Tag Archives: Islam

Monument colouring and other absurdities

So the world is attacked by islamists again, and what do we do in response? We light up monuments around the world in the colours of the French flag. I despair…

And as for those saying ‘pray for Paris’? I think the situation is bad enough without even more religion being thrown at it. Have some sensitivity, please.

What’s my take on the latest atrocities? I think enough is enough. The western world has allowed islam to flourish within its borders, and this is the result. I think it’s time that islam was treated as a dangerous and violent cult rather than the religion of peace that it rather ridiculously claims to be.

But don’t mistake me for an islamophobe – though you can call me a religiophobe if you like. I have similar problems with christianity – in particular right wing American christians that think they have rights over a woman’s uterus, and catholics who think they have rights over what people do in their bedrooms. And Judaism – have you actually read the old testament? Murder, rape and slavery are the order of the day, all sanctioned by the bloodthirsty and vicious abrahamic god that is shared between judaism, christianity, and islam.

Anyway, when something like this happens, it’s all very well saying #JeSuisCharlie or adding a red, white and blue overlay to your Facebook profile picture. What is needed is action. Islam has proved time and again that it can’t (or rather, won’t) co-exist peacefully with the rest of the world. So what is the rest of the world going to do?

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Blasphemy under threat again (kind of)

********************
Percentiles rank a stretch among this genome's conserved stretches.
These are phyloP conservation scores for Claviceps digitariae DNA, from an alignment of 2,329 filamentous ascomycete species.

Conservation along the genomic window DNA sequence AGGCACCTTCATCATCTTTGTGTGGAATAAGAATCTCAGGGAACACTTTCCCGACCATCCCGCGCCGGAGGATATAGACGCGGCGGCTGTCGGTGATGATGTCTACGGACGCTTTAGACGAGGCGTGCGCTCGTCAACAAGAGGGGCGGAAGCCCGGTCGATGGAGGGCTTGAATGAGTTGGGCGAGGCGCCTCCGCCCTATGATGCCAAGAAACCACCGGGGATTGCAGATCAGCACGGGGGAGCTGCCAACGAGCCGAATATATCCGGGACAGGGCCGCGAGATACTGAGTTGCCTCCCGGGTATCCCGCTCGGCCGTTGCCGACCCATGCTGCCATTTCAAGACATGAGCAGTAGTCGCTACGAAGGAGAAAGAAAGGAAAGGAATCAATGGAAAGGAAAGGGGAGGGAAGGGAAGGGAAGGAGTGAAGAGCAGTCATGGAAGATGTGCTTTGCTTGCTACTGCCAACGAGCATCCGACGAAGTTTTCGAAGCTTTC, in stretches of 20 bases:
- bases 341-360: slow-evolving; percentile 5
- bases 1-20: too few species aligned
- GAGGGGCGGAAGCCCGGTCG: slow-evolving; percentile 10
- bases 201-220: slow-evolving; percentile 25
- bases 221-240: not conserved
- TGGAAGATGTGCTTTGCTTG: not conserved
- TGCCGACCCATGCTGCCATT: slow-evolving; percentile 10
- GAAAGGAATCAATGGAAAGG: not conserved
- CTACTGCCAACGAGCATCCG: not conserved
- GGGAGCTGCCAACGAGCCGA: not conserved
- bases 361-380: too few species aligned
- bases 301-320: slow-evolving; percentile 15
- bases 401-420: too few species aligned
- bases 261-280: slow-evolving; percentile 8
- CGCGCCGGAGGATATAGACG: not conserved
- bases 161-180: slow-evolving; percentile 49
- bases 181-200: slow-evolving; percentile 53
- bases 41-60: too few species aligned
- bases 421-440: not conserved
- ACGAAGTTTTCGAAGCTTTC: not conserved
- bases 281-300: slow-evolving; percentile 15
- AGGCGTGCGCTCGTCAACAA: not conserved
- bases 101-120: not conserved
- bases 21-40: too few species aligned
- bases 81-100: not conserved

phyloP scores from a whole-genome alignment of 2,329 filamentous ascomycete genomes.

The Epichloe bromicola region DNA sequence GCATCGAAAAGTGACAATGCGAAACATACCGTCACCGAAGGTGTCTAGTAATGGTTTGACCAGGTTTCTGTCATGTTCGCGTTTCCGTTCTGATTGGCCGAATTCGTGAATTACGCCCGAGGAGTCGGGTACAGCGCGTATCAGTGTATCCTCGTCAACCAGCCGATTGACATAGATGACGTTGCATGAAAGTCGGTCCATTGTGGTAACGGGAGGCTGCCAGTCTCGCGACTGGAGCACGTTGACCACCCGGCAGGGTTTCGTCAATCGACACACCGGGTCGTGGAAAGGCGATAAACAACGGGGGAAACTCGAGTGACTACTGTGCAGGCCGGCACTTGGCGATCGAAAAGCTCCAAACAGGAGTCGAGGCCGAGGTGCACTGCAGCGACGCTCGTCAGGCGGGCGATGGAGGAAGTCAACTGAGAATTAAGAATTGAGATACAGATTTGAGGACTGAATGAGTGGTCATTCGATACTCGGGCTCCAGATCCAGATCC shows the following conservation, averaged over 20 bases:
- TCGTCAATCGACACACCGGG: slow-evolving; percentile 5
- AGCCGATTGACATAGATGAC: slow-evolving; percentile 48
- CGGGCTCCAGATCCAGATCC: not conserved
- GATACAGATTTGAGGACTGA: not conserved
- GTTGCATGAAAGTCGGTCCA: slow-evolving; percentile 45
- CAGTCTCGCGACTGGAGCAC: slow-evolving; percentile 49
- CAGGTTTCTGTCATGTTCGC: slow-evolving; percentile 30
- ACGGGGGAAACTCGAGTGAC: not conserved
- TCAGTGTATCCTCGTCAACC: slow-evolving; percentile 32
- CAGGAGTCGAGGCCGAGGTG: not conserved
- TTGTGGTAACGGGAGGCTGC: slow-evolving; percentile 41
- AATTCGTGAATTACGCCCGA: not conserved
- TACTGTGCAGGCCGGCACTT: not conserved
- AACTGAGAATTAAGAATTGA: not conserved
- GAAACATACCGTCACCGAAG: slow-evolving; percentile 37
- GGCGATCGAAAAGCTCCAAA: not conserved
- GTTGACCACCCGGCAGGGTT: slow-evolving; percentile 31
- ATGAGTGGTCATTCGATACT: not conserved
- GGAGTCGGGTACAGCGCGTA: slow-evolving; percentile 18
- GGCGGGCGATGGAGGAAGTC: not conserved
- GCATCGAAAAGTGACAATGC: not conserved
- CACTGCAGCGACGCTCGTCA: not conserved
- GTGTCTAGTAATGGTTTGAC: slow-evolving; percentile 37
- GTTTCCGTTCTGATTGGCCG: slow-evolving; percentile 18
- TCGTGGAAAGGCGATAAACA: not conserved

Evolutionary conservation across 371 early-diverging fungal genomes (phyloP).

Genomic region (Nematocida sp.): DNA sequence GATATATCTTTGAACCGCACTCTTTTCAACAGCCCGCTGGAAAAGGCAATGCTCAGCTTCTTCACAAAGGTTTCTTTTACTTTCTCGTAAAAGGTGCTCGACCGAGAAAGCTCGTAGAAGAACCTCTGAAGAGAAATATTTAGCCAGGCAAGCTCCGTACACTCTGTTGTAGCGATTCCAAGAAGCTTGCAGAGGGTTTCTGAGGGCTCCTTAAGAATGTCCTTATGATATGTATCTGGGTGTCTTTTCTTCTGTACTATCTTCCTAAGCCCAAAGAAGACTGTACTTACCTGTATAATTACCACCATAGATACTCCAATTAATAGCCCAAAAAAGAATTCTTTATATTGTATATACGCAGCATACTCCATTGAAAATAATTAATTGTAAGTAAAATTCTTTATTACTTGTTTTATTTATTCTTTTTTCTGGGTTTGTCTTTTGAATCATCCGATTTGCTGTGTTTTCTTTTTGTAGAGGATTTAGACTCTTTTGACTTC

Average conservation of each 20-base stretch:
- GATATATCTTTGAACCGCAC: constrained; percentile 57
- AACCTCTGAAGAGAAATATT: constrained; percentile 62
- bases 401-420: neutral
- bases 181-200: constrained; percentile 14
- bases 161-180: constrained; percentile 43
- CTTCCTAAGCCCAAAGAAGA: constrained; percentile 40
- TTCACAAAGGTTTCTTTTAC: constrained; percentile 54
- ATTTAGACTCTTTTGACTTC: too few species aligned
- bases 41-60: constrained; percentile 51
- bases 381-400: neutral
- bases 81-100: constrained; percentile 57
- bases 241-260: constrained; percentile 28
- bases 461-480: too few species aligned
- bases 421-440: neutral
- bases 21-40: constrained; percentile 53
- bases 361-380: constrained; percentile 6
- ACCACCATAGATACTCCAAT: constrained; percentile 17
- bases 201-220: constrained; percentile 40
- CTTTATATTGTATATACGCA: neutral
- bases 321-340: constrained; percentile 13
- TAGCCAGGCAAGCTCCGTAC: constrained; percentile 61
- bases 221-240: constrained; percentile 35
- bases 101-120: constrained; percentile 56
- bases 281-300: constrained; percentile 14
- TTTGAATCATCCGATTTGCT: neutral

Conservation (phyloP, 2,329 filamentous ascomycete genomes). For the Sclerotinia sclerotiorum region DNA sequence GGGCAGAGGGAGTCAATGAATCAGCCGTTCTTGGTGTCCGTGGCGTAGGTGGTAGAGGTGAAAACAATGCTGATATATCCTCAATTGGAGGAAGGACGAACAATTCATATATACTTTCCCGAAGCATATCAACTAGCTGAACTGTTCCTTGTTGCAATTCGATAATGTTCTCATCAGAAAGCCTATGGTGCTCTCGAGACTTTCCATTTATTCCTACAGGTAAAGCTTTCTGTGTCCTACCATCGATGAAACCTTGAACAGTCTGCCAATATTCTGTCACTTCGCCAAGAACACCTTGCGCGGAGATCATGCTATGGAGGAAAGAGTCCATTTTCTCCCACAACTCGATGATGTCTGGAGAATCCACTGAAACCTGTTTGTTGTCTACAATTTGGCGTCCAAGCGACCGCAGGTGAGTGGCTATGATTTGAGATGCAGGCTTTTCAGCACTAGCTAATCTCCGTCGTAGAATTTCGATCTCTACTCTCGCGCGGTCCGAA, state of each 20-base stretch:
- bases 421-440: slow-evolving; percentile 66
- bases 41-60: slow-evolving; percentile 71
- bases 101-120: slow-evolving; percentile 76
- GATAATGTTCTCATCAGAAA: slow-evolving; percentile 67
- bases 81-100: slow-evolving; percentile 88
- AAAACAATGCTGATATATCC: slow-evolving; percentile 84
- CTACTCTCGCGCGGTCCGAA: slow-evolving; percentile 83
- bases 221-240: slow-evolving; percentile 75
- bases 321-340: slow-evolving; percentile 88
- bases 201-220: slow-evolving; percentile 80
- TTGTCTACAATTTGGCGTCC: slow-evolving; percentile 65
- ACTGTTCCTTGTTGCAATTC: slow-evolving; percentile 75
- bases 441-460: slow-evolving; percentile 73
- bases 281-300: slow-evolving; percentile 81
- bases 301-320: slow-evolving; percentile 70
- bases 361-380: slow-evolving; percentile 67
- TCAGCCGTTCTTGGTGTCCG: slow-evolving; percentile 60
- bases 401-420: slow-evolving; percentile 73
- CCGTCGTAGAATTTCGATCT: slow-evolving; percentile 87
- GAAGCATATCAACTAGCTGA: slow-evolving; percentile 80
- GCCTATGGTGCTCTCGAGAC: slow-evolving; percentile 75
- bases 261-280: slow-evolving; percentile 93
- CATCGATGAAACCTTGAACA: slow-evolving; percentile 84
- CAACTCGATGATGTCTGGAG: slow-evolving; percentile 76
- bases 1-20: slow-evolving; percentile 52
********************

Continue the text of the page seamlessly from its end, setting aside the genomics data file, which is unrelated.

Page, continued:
A recent ‘Jesus & Mo‘ cartoon referred to renewed attempts by Saudi Arabia to push for a GLOBAL law against blasphemy:

Well, the Saudi Arabians and their deity can fuck off. The reason I added ‘kind of’ to the title of this post is that I don’t think anyone elsewhere in the world is stupid enough to think that this would be a good idea.

But this is what we can expect from a country that defines atheism as terrorism. I kid you not. Wild, huh?

One of the fundamental tenets of freedom of speech (which, as you know, I support without reservation or qualification) is that ideas and beliefs must be subject to criticism without fear of penalty. That includes religious beliefs of any and all kinds.

If you have the right to believe in a deity (and you do have that right), then I have the right to criticise and, if I choose to, ridicule that belief. You don’t have a right not to be offended. And after all, blasphemy is simply about being offended by something. No more, no less.

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Burn those books

The planned burning of copies of the koran this weekend has been put on hold, for now at least:

US Koran burning event on hold, says pastor Terry Jones

It seems clear that Jones was put under pressure from various quarters, not least the FBI, though it also seems that the “agreement” which ostensibly led to the stay of execution for the books is based on fairly shaky ground, with officials of the “Ground Zero Mosque” project saying that they knew nothing of an agreement to move the building.